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The main meat of the discussion on whether we should adopt federalism or not is that shifting

to federalism will empower local governments to facilitate faster delivery of basic services
necessary and appropriate to their respective constituents. This is viewed by the proponents of
a federal structure of government as the formula to surge economic development and alleviate
poverty. The current administration passionately believes that this will finally solve the
Imperial Manila laments of the probinsyanos, specifically the Southerners, and the armed
conflict in Mindanao. However, the fact that federal system is actually a state-building effort is
not always mentioned.
Previous legislators have responded to unsustainable and staggering economic development
by enacting the Local Government Code in 1991, which, in a manner, a federal system. We can
see that despite the mitigated unitarism for the past two decades, it is not the nature of a
system of government that causes it to fail, rather it is the people who operate the system. By
merely changing the system of government without changing the people, we cannot expect a
different positive result.
The weak points in the proposed system are as follows:
First, economically backward provinces or regions would have to be dependent on equalization
payments from richer areas one. The locally-generated funds of some municipalities are still
small and are still dependent on the IRA for their operations.
Second, as many as 70 percent of Filipino politicians are connected to dynasties who were able
to perpetuate themselves in power and amass vast wealth through corruption. Imagine how
much more influence and wealth will these dynasties monopolize if more powers from the
national government are devolved and handed over to their control.
Finally, this is not a silver bullet solution to the armed uprisings in Mindanao as what many
would envision because the Moros want a separate nation, not autonomy.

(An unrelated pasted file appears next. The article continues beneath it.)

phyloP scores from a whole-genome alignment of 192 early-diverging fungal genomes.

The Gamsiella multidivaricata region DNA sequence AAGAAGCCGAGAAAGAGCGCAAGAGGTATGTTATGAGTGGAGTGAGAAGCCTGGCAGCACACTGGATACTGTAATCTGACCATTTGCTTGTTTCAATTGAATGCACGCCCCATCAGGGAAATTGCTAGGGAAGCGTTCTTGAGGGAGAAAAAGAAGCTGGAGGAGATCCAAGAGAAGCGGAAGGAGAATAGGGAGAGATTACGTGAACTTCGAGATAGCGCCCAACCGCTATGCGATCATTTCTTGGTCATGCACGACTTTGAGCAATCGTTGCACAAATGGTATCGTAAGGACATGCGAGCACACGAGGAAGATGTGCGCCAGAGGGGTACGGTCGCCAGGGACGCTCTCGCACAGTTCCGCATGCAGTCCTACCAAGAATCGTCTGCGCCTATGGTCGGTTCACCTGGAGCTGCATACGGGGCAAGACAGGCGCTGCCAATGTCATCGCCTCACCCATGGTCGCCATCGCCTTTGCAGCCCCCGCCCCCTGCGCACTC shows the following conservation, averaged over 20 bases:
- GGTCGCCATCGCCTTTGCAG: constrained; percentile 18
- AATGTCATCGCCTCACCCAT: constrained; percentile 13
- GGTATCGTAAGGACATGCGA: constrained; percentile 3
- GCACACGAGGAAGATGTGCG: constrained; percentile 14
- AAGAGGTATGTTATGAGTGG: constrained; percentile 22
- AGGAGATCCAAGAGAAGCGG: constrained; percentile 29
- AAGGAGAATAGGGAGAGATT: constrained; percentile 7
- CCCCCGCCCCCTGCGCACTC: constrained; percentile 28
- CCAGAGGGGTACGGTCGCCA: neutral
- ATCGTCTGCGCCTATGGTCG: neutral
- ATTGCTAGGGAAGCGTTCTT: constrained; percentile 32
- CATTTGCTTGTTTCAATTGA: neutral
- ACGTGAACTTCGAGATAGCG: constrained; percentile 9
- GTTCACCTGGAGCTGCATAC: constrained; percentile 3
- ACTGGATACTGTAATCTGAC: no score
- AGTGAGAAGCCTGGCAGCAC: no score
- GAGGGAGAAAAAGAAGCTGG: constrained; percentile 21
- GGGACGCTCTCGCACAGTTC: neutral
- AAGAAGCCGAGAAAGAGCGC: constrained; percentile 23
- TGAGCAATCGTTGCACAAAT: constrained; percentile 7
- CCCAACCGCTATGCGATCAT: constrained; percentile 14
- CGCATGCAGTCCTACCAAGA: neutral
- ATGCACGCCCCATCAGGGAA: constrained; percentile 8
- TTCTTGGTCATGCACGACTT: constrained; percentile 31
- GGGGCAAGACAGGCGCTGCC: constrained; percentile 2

In the list of what can make our country better at this time, given the prevailing political
culture, our need for laws to fight corruption ranks much higher in importance and urgency
than the need to shift to a federal system of government. Federalism will not yield positive
results for the country at this time. Federalism will not solve poverty and inequality, simply
because it does not touch the real center. It only redraws the periphery. What we need at this
time is to allow well-meaning citizens a chance at public service, instead of allowing
government positions to be the birthright of de facto royal dynasties. Besides, the local
autonomy is yet to find a firm ground in the overall administration of government. Even the
promise to eradicate crime, drugs and corruption in three to six months can hardly happen if
there is no central authority.
At the very least, strengthened anticorruption instruments must first be in place before any
shift to a federal system of government is undertaken. These are indispensable preconditions
for a federal system of government to function for the peoples welfare.
The forms and structures of governments, should be born out of the unique experience and
history of the nation and not to be patterned from foreign structures and expect the same
outcome. As what political analysts would saywe should not repeat the haste under pressure
in making our present (1987) Constitution.
Bottomline, under ideal political conditions, a federal system of government may be better
than a unitary form of government. Unfortunately, we are not under ideal political conditions.